What interests me is that when I write scripts, I can kick the dialogue out. But when I get caught up in the rest of it (the actual narrative), I get slogged down in it. And I mean slogged. Most of my editing time is spent going back through what I've written and cutting out all the extra crap I put in that doesn't need to be there. Paragraphs between lines of dialogue...it's a constant critique. I have a hard time keeping dialogue moving, because I'm so busy trying to contextualize it.
But this exercise I did really helped me to pace the scene better. I had the dialogue out in front of me, and I had to create the scene around it. I may end up doing this more often while writing the Iris Garden novel. I think I'm going to try to just get the dialogue out. Treat it like a scene from Act I. Then add the rest in later. Make it real. We'll see. I'll let you know how it goes.
If you've ever played Balderdash, you'll take to this right away.
I keep getting words for "Word Verification" on Blogger that sound like real word. For instance, today, I got "atifying", which is close to "gratifying", but far enough away that it's just funny.
Anyway, I have decided that I'm going to start playing Word Verification Balderdash from now on when I comment on Blogger blogs. Here is my entry for the day:
Atifying (v.): the act of creating an action out of random nouns objects by placing prepositions in front of them and hyphenating to make one word... Example: "She went at-chair all over his a**."
Anyone want to post theirs, either for "atifying", or for another WV, take a whack. My comments page is your blank page...
This morning, I checked off #69 on my Day Zero list. What was #69, you may ask?
Query letter to an agent.
Last night, at Writer's Group, we workshop-ed my query letter, and they gave me some really great feedback about how to tighten it up. Since I've been reading that most authors get rejected for years before they ever get published, I figured I should get about the business of being rejected for the first time, at least.
Before you say, hey--that negative attitude will get you nowhere, I should explain. I don't feel negative about my novel, or my ability as a writer. In fact, if anything, I would say that what I feel is very connected and realistic. I am proud of what I sent out. I also know that the product you send in often has very little to do with whether you get picked up or not. The agent might not be accepting new authors. They may already have someone doing your particular area and have no desire to have two similar authors. They may not like what you write. That's all fine. I am learning that you have to have very thick skin to be good at this job. Part of having thick skin is recognizing that not everything said about your "work" is about you.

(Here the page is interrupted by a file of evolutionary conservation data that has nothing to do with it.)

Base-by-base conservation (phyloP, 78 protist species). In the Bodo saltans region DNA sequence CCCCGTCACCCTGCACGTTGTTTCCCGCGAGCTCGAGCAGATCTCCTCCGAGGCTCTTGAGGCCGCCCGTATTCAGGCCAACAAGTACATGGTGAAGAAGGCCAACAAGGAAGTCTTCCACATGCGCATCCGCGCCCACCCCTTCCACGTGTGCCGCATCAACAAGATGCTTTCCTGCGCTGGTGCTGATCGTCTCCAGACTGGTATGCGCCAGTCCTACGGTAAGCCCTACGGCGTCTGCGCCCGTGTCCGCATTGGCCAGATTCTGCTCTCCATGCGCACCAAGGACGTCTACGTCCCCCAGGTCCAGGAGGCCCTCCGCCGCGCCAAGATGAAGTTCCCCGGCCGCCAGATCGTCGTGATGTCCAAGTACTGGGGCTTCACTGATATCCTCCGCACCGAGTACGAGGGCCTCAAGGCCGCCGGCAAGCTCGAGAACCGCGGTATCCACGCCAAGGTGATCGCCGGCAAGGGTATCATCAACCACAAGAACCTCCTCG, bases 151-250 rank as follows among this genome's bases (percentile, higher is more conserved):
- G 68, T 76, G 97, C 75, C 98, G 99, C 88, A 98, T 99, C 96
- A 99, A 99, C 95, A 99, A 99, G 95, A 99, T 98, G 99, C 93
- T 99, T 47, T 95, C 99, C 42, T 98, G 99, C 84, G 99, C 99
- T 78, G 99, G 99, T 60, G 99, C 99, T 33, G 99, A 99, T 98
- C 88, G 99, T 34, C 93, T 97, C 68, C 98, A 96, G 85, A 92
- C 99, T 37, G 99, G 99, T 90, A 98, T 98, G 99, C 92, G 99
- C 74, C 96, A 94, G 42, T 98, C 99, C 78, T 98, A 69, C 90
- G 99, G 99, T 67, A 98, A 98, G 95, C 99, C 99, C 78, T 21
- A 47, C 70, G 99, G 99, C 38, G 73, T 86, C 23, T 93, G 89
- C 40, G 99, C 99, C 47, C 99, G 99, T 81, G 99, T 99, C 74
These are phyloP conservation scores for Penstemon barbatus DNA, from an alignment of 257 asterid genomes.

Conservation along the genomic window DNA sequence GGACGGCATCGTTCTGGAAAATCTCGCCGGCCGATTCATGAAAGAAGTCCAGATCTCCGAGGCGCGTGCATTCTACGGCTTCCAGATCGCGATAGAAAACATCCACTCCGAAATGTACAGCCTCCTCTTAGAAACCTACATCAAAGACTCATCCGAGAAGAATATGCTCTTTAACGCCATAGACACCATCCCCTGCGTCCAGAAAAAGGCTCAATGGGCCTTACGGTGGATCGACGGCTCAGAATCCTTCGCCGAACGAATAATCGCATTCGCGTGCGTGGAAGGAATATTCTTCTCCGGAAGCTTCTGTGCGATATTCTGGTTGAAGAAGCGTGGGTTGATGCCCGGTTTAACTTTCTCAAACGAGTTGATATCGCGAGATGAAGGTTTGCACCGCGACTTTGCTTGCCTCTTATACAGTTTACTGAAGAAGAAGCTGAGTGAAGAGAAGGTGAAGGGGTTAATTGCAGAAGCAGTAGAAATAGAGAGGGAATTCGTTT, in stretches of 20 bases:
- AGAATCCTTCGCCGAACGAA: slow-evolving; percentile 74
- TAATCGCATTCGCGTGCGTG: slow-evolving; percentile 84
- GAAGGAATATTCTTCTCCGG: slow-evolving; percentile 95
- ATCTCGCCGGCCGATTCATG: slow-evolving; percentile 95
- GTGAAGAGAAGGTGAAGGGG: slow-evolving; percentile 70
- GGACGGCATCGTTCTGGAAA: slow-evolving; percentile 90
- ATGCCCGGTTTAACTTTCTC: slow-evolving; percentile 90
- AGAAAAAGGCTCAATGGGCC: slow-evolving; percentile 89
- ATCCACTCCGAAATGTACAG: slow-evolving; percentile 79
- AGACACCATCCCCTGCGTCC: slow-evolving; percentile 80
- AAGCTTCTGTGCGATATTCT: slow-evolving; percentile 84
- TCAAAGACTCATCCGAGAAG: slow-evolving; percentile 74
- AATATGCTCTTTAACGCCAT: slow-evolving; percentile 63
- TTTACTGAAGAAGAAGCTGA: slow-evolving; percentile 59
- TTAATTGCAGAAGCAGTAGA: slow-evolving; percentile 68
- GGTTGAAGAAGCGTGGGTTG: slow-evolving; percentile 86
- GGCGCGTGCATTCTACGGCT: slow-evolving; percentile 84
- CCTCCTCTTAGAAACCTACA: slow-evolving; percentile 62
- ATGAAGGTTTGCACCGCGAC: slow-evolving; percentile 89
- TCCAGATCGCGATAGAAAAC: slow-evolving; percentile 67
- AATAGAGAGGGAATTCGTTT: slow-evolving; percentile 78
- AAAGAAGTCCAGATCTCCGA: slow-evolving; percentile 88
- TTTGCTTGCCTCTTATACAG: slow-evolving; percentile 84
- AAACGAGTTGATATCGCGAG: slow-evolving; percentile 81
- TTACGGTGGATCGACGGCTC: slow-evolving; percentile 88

I think getting rejected in general is like this. It's rarely about you. Or at least it's rarely only about you. It's often a combination of timing, fit, and viability. Is it the right time for whatever you're offering? Do you and the person you're offering to have a good enough fit, whether the time is right, or not? And is it viable that your relationship can continue for a long time, given all the factors?
So it really isn't me. Or at least, it's not only me. :-)
Anyway, bring on the rejections. Someday, I will find the right fit and the right time and the right viability, and I'm willing to wait for that to happen, whether it happens today or not.
- ► 2012 (84)
- ► 2011 (222)
- Review: Some Enchanted Evening (by Christina Dodd)...
- My New Tuesday Gig
- Or Don't Say Anything At All?
- Rebecca Has No Clothes!
- And Everyone Thinks I Don't Run My Own Cult...
- Somebody Missed a Memo Somewhere
- And Tonight, on the BBC...
- Mr. Hothouse Carrot
- Review: Highland Warrior (by Monica McCarty)
- Unsent Wednesdays
- You're My Inspiration
- Teaser Tuesdays
- Know the Source
- Have You Been Drinking that Kool-Aid Lately?
- I Met My True Love Reading a Kindle (A Review)
- Edit Me
- New Kid on the Writer's Block
- Faster, Please
- Word Verification Balderdash
- 69 Done
- ▼ Jan (20)
Monday: Food of the Week
Tuesday: Favorite Recipes I
Tuesday: Favorite Recipes II
Wednesday: Foxy Foodies
Thursday: Best Foodie Books
Thursday: Writing Prompt
Friday: Food Network Shows
Friday: Food Shows on TV
Saturday: Foodie Romances
Saturday: Foodie Blogs